Justia Insurance Law Opinion Summaries

Articles Posted in Kansas Supreme Court
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In the garnishment action below, Plaintiffs sought to collect the consent judgments they had previously obtained in settlement of their tort actions against Americold Corporation, which was insured by Northwestern Pacific Indemnity Company (NPIC). NPIC, the garnishee in the instant action, appealed the district court's adverse rulings, contending that the underlying judgments against Americold had become dormant and extinguished, thus depriving the district court of subject matter jurisdiction to proceed with this garnishment action. Finding in favor of NPIC on that issue, the Supreme Court reversed, holding (1) when the district court entered its judgment against NPIC in this garnishment proceeding, Plaintiffs' underlying consent judgments against Americold had been extinguished by operation of the dormancy and revivor statutes; (2) because Americold was not legally obligated to pay an unenforceable judgment, NPIC was no longer indebted to Americold under its contract to pay the judgments for which Americold was legally liable; and (3) accordingly, without an indebtedness from NPIC to Americold, the district court lacked subject matter jurisdiction to grant Plaintiffs judgment against NPIC in a garnishment proceeding. Remanded with directions to dismiss these garnishment proceedings.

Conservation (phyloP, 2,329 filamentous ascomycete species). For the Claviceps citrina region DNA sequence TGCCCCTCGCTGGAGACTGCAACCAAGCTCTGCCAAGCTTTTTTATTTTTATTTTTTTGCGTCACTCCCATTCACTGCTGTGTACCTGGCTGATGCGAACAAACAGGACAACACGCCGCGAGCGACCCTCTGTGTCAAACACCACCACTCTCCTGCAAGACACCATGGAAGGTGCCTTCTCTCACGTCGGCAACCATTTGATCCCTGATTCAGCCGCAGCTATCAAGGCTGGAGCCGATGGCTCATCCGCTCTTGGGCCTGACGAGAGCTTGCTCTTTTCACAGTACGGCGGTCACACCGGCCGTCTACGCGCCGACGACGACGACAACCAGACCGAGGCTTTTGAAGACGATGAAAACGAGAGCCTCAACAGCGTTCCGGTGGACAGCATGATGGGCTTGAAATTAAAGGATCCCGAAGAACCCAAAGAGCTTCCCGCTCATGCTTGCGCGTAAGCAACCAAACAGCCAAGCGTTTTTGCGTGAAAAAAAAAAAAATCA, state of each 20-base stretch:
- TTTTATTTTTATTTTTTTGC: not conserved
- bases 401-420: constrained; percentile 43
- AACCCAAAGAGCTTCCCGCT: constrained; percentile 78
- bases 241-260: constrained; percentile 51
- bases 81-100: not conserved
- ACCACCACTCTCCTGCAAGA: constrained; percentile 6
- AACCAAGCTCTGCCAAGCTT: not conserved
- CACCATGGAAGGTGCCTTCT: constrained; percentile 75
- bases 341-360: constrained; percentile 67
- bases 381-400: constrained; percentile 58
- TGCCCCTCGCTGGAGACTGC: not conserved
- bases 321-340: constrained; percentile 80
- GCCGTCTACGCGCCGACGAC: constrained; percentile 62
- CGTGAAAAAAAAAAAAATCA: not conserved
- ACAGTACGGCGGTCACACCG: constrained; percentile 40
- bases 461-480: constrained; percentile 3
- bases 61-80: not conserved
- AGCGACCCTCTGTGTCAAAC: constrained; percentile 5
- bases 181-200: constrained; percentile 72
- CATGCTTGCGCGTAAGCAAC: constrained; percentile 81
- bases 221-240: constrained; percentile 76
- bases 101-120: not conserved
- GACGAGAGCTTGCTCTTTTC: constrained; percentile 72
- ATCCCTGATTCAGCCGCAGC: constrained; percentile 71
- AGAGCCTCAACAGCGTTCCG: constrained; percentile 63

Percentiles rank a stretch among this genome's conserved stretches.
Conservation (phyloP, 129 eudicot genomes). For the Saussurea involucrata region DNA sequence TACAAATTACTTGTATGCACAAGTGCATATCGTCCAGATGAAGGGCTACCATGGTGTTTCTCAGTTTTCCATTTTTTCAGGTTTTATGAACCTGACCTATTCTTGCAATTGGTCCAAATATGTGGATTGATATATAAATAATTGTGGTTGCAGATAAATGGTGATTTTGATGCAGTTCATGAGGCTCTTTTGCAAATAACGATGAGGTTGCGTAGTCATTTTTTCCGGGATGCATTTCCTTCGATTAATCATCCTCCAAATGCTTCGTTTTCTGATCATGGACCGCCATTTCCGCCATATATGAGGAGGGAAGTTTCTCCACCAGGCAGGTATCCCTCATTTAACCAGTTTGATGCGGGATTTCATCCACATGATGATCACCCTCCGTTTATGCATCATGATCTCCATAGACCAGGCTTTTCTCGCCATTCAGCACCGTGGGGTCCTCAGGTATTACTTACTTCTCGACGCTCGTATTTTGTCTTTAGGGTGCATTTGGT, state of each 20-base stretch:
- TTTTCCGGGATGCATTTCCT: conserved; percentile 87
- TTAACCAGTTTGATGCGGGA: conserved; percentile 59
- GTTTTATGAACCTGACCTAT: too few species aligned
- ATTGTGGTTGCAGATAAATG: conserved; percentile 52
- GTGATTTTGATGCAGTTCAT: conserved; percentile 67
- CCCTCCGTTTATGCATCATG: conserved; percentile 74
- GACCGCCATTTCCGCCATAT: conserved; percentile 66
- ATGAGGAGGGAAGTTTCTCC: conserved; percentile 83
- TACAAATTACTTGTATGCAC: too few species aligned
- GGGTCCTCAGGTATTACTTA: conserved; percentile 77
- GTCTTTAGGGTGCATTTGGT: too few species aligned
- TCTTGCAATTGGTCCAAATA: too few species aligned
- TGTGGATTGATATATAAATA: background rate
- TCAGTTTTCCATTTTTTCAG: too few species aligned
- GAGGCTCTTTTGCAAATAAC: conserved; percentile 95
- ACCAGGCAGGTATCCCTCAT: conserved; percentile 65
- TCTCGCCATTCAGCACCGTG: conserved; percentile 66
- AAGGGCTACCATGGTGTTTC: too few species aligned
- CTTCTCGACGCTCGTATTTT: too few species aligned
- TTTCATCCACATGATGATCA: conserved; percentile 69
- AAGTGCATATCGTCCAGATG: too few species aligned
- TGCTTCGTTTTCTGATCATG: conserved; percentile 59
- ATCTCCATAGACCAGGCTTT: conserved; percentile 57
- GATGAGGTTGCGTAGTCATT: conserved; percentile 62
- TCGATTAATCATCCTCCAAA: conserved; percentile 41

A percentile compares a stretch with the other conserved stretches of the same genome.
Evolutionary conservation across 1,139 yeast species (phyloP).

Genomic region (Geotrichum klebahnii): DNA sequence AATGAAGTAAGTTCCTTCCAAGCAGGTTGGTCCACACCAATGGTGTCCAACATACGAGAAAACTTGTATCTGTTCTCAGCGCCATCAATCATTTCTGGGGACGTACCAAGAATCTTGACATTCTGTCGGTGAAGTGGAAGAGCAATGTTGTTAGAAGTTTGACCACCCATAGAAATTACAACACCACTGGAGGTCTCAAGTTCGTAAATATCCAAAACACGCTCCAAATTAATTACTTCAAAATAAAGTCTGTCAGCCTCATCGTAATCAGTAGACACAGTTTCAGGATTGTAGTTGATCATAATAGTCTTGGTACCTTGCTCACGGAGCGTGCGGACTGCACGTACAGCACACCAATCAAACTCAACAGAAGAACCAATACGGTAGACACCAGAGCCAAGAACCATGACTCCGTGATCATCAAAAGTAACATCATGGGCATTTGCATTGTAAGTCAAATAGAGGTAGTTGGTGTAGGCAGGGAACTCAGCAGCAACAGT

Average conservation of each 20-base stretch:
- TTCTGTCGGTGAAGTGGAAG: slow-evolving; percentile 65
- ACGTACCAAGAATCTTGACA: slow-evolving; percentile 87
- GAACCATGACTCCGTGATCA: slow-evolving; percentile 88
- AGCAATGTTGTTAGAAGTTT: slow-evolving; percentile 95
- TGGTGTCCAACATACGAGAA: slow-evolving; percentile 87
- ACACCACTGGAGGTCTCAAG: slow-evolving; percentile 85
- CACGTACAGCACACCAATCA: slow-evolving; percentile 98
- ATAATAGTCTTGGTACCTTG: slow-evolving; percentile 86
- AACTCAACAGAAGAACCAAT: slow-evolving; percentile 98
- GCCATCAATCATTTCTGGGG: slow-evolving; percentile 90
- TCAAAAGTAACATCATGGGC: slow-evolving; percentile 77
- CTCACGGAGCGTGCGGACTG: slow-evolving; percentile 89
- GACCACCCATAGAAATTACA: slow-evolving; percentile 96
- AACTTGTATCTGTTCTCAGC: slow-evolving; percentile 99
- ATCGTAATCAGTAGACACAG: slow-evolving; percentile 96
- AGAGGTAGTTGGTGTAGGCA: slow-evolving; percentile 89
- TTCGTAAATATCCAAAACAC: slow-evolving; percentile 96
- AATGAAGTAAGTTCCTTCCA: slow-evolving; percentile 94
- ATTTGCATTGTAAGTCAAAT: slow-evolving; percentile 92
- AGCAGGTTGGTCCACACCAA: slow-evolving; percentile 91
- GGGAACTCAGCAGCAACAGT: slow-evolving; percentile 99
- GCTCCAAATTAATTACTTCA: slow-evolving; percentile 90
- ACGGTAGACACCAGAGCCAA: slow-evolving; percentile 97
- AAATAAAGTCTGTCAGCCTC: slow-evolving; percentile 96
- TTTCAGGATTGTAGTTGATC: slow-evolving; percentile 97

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John Brennan sued his physician, who had a $200,000 professional liability insurance policy, for medical malpractice. The insurer was declared insolvent after Brennan filed his claim but before he recovered. The insurer's insolvency triggered the Kansas Insurance Guaranty Association's (KIGA) statutory obligation to cover the insurer's obligations to the extent provided by the Kansas Insurance Guaranty Association Act. KIGA, which intervened in the suit, denied liability because Brennan received medical reimbursements from his personal health insurance policy that totaled more than the insolvent insurer's policy limits. The dispositive issue was whether Brennan's due process rights were violated by a retroactive statutory amendment permitting KIGA to offset Brennan's personal health insurance benefits against its liability on the insolvent insurer's $200,000 policy. The district court declared the statute's retroactive feature unconstitutional and entered judgment against KIGA for $200,000. The Supreme Court affirmed, holding (1) the retroactivity provision violated due process, and (2) Brennan's rights were governed by the preamended statute.